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Tag: Historical significance

Origins Of International Women’s Day : March 8

International Women’s Day celebrates the achievements of women in politics, science, sports, and economics etc.

The origins of International Women’s Day can be traced back to 1908, when 15,000 women marched through New York City demanding shorter working hours, better pay and the right to vote. The first National Woman’s Day was observed in the US on February 28, 1909. 

Also read, Let The Games Begin The History Of Olympic Day

Clara Zetkin, communist activist and advocate for women’s rights, was the first to suggest the idea that this day should be made inter- national. She suggested this in 1910 at an International Conference of Working Women in Copenhagen. There were 100 women there, from 17 countries, and they agreed to her suggestion unanimously. Pursuant to the decision taken at Copenhagen in 1911, International Women’s Day was first celebrated in Austria, Denmark, Germany and Switzerland on March 19.

The UN commemorated the first International Women’s Day on March 8, 1975. In 1977, the UN General Assembly declared March 8 as Inter- national Women’s Day in support of women’s rights and global peace.

Do you know why International Women’s Day is celebrated on March 8th? On February 23, 1917, women in St. Petersburg, Russia, staged a strike to protest against food shortages, poor living conditions, and World War I. This strike for “Bread and Peace” helped give rise to the Russian Revolution of 1917, which led to the abdication of Nicholas II. In 1921, the date of the International Women’s Day was officially changed to March 8. The date when the women’s strike commenced on the Julian calendar, which was then in use in Russia, was February 23. This day in the Gregorian calendar was March 8- and that’s when it’s celebrated today.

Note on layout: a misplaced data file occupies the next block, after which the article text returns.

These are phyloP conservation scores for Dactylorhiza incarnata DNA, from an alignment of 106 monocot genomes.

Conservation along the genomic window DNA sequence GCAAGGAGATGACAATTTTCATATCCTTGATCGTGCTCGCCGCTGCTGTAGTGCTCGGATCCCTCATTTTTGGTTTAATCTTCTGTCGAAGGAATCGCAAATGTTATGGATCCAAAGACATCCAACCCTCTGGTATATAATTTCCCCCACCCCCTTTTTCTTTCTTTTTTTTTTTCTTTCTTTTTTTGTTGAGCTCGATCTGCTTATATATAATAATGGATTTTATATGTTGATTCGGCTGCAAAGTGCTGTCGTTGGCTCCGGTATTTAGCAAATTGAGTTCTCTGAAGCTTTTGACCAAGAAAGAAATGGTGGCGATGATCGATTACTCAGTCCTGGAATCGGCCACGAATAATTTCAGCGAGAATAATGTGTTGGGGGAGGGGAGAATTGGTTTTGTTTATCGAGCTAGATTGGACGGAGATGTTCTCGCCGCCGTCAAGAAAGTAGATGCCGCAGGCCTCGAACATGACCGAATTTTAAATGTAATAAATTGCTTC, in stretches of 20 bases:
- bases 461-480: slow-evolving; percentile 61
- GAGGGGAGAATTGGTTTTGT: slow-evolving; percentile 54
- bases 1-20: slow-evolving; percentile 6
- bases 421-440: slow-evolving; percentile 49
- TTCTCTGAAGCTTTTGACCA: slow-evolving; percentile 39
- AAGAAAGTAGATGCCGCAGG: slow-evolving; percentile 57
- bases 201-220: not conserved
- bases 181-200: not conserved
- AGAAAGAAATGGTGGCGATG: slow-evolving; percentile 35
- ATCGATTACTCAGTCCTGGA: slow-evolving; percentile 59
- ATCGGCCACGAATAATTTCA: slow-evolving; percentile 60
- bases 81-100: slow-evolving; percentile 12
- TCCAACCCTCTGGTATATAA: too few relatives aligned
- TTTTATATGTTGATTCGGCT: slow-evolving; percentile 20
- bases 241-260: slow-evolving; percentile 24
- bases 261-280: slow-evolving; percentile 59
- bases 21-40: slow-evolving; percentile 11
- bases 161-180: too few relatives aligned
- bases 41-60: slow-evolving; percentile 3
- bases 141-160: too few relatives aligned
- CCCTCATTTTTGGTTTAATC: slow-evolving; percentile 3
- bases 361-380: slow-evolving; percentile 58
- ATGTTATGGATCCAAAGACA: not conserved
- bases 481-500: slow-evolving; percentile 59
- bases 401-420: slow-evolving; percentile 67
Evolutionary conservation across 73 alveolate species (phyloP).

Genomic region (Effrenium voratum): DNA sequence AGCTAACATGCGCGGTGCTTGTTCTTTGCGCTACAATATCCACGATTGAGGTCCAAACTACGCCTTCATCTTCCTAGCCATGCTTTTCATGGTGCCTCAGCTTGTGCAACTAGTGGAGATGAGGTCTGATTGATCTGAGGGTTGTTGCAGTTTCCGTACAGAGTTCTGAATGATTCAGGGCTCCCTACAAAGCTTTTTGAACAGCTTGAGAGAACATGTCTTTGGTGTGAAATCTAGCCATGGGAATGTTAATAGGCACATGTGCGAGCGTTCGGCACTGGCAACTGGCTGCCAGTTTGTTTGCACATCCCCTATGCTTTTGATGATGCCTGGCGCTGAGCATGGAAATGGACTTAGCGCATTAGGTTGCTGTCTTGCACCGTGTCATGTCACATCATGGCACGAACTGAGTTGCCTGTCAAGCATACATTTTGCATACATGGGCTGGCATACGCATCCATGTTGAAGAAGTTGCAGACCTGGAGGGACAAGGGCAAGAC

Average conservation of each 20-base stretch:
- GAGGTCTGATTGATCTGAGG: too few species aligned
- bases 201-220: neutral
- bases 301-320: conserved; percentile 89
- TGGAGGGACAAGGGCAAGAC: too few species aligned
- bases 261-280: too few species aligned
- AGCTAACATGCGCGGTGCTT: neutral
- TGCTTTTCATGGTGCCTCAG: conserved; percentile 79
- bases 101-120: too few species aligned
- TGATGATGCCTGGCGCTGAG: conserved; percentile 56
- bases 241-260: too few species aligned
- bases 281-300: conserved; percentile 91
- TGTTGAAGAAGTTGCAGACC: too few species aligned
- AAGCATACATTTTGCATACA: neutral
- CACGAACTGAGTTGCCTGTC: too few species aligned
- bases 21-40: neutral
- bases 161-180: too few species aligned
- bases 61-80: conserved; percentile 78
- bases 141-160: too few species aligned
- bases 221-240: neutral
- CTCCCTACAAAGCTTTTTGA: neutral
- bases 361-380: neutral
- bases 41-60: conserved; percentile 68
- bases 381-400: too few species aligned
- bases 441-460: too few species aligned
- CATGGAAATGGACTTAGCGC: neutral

Did You Know?

International Men’s Day is celebrated on November 19. It has only been marked since the 1990s and isn’t recognised by the UN. People celebrate it in more than 80 countries worldwide, including the UK.

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The Iconic Journey Of The Olympic Torch

What Is the Olympic Flame?

Before every edition of the Olympic Games, a flame is kindled by rays of the sun during a ceremony held in the ancient ruins of Olympia, Greece under the authority of the International Olympic Committee. This flame is known as the Olympic Flame. The Olympic Flame is usually lit at Olympia a few months before the opening of the Olympic Games. Starting the ceremony at Olympia celebrates the link between the Ancient Olympic Games and the Modern Olympic Games.

From Olympia, the flame is usually carried for a number of weeks until it reaches the host city, mainly on foot by runners, but also using other forms of transport.

For the Paris Olympics, the ceremonial lighting ceremony is scheduled on April 16 in Olympia, Greece. Over 11 days, 600 torchbearers in Greece will carry the flame 500 km across 41 municipalities.

The torch is passed from one torchbearer to the next until it reaches the cauldron at the opening ceremony at the Olympic Stadium. The flame announces the Olympic Games and spreads a message of peace of peace and friendship between the people. The Torch relay ends at the opening ceremony of the Olympic Games.

Olympia was where the Ancient Olympic Games were held.

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The Arrival Of The Flame In France

For the Paris Olympics, the flame will travel from Greece to France by boat. The Olympic flame arriving in the host country symbolises the advent of the spirit of the Games. Before lighting the cauldron at the opening ceremony, the flame is carried by a multitude of torchbearers throughout the host country and into the host city.

For the Paris Olympics, the flame will arrive in Marseille in France on May 8. The flame will arrive from Athens, Greece, after travelling by sea on board the full-rigged ship Belem.

The flame will then travel across various French territories for 68 days. 10,000 torchbearers will carry the flame across the 64 territories of France until July 26, when the Paris 2024 Opening Ceremony is scheduled to take place on the River Seine.

When And Where Did The Tradition Of The Olympic Torch Relay Begin?

The Olympic Flame first became a tradition of the Modern Olympic Games, when an Olympic Flame was lit and remained burning at the entrance to the Olympic stadium throughout the Amsterdam 1928 Olympic Games.